In many routine visits to operating food service facilities and fire scenes, the author has seen many leaking grease ducts and
access doors, resulting in grease on tops of hoods, as show in Figure 2, on gypsum board ceilings, and permeating lay-in ceiling
panels, thus providing flammable fuel for fires.


A largely unknown fire risk with leaking kitchen exhaust ducts was discovered by a
listing agency conducting a UL Standard 300 test of a prototype fire suppression system. The equipment included a UL 710
listed hood over a natural gas-fueled deep fat fryer. With the exhaust duct pre-heated as required, the deep fat fryer was ignited, and
after the specified pre-burn time, the water and sur-factant based fire suppression system was activated.
The unlisted duct utilized for the test was built by the testing agency, with rectangular sections bolted together with gaskets and
rectangular flanges. The duct was intended to be liquid tight, but during the test procedure, the test engineer was surprised (more likely
shocked) to see “fireballs” exploding from small leaks in the test duct, as seen in Figure 3.
A summary of the test procedure and likely explanation of the exploding fireball phenomenon is outlined below.

  1.  When the water based fire suppression system is activated during UL 300 testing, the fire is already underway in the hood
    and duct for a specified pre-burn time.
  2. The duct is already pre-heated to a specified temperature with a large gas burner.
  3. When the water based fire suppression agent contacts the heated hood and duct,
    much of the water vaporizes and pressurizes the duct.
  4. Propelled by pressure in the duct, super heated grease liquid and expanding vapors
    escape from the leaky duct.
  5. Liquid grease is vaporized as it exits through the holes in the duct.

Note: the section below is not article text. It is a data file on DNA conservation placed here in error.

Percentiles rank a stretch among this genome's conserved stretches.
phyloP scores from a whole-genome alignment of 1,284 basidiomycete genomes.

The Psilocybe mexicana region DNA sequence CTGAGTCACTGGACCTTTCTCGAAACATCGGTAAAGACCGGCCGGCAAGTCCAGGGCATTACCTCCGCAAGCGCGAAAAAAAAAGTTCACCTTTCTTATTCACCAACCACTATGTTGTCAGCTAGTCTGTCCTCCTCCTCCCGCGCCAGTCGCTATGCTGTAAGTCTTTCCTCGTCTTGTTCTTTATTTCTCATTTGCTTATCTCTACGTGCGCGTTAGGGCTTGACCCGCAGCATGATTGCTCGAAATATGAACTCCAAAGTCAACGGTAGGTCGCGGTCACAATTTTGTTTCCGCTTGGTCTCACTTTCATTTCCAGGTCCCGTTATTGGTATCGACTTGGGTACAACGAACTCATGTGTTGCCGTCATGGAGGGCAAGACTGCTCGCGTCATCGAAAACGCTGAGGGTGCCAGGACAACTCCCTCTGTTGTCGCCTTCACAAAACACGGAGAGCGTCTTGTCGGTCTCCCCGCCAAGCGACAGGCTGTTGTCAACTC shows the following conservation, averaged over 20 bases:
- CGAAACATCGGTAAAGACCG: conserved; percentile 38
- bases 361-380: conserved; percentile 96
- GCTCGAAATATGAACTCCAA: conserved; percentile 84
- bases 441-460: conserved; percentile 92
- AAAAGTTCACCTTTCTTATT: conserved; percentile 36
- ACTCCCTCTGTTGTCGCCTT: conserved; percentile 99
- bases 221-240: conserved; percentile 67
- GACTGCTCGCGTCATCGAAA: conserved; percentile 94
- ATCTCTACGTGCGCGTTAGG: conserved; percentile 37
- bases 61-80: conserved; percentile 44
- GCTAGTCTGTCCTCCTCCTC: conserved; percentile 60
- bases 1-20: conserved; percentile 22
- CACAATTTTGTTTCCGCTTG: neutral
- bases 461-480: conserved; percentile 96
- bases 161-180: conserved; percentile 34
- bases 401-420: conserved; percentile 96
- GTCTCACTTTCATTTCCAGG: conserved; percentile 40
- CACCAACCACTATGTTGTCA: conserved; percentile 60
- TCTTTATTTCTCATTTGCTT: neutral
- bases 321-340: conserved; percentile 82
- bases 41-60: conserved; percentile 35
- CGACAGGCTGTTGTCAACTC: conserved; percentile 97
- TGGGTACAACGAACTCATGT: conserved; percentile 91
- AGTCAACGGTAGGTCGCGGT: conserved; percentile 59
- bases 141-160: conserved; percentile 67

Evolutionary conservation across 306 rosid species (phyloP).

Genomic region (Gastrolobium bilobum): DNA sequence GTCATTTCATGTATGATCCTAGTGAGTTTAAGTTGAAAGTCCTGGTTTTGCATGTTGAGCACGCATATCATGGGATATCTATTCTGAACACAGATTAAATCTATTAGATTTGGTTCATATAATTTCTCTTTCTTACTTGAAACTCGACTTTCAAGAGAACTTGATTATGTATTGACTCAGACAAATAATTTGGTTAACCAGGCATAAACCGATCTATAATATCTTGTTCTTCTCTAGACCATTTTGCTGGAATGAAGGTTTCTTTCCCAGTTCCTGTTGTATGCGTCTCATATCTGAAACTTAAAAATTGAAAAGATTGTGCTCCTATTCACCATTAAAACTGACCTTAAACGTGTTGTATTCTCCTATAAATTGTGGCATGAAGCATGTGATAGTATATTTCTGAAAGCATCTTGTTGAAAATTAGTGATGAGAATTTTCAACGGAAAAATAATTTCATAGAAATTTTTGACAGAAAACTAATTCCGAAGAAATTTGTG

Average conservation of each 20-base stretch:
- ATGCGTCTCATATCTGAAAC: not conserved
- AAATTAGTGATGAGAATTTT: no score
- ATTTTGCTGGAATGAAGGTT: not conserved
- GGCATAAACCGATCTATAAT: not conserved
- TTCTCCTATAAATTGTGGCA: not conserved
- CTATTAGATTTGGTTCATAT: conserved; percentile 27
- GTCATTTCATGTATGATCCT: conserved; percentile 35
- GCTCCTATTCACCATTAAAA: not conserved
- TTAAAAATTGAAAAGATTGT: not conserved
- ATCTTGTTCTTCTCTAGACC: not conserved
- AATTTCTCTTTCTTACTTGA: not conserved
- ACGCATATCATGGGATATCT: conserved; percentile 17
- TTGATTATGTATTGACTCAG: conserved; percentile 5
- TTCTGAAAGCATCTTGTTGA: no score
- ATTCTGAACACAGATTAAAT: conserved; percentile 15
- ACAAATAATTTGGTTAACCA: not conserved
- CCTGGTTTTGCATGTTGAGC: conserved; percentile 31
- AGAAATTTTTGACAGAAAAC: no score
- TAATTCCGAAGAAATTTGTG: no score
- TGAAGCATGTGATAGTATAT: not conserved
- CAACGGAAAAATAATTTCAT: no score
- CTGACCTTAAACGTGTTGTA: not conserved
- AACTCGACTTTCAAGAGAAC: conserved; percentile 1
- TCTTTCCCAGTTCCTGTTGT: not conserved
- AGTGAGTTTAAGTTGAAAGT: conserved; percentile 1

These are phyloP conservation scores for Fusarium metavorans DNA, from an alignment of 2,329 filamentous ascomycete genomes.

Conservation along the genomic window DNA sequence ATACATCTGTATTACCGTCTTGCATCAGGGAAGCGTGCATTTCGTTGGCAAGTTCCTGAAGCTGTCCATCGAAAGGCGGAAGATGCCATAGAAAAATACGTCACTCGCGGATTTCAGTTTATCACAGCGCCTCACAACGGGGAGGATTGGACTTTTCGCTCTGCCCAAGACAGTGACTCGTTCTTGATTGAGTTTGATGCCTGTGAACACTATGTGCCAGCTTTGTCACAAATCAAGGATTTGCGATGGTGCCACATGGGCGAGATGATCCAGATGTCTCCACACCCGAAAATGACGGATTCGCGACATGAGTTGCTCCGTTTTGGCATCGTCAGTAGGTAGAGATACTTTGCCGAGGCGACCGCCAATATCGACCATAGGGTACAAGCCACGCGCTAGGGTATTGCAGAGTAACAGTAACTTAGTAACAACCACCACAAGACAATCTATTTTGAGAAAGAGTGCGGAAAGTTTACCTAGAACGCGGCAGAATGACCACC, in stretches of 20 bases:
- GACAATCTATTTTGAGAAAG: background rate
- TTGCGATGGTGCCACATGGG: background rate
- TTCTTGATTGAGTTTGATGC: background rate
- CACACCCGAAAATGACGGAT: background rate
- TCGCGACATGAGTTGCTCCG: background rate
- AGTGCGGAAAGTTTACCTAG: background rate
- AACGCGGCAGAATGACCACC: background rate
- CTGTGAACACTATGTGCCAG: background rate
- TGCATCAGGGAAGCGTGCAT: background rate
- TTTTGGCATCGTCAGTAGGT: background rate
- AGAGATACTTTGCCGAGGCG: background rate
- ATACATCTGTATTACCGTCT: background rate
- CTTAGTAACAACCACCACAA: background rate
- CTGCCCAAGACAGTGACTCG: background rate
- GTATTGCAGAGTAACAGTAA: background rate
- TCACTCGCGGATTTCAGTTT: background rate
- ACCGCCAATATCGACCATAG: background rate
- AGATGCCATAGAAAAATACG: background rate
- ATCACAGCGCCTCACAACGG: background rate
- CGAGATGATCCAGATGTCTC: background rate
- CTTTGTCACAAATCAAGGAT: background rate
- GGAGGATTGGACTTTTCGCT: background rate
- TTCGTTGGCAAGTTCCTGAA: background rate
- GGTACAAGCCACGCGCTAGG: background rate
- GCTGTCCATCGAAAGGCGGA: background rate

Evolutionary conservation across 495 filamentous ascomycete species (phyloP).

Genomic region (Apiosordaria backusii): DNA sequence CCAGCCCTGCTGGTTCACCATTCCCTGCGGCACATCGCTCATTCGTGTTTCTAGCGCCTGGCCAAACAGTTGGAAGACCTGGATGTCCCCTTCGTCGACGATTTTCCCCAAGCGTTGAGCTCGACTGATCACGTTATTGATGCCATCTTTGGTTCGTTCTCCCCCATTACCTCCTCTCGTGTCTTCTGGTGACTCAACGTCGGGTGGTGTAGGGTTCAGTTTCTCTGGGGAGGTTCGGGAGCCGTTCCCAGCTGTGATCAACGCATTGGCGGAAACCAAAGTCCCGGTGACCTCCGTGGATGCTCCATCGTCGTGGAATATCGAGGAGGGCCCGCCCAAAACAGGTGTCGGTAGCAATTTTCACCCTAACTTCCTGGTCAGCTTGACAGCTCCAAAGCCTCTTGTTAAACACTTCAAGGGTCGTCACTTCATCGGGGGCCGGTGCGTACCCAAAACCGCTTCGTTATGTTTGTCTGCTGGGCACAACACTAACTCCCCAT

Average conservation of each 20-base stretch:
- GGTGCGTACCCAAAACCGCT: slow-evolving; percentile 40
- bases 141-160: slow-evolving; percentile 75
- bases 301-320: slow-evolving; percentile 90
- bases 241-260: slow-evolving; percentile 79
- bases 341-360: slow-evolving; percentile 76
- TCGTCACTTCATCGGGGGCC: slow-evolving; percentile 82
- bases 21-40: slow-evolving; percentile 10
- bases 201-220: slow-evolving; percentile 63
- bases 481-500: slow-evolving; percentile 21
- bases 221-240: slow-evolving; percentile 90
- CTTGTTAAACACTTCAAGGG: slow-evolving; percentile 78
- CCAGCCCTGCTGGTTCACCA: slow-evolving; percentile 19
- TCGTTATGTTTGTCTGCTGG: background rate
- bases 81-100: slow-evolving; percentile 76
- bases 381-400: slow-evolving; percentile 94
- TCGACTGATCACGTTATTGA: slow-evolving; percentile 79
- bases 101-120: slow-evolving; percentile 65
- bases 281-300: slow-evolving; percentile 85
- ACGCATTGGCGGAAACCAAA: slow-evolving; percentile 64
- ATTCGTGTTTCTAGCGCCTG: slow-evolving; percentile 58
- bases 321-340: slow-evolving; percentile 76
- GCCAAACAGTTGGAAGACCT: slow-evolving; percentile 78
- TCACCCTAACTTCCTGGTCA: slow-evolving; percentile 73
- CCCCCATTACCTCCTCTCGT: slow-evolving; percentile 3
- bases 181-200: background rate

6. The superheated grease liquid and vapors, which were unable to burn in the duct because of lack of oxygen, encounter fresh
    air and oxygen outside the duct and autoignite explosively, causing the “fireballs.”


Codes and standards require welded duct to be 16-gauge carbon steel, but there is no requirement for how stable the duct must
be when exposed to fire. UL Standards 1978 and 2221 require that listed grease ducts hold up to extreme internal and external
fire exposures. When tested to the listed duct standards, unlisted ducts enclosed with duct insulation do not fare very well, as a
result of retained heat and thermal stresses, as shown in Figure 4.


Codes and standards require welded connection of ducts to hoods with specified bolted, flanged, gasketed connection, or by
listed and labeled connections. At one fire site, the author noted an unlisted hood with crudely cut holes for two unlisted ducts,

which were inserted through the rough cut holes with crudely hammered flanged ends, without any means of sealing.

Fire likely escaped through these connections, as wood trusses above the hood were burnt and fire spread throughout the attic.


NFPA 96, IMC, and Uniform Mechanical Code (UMC) require 18 in clearance to combustible construction for single wall,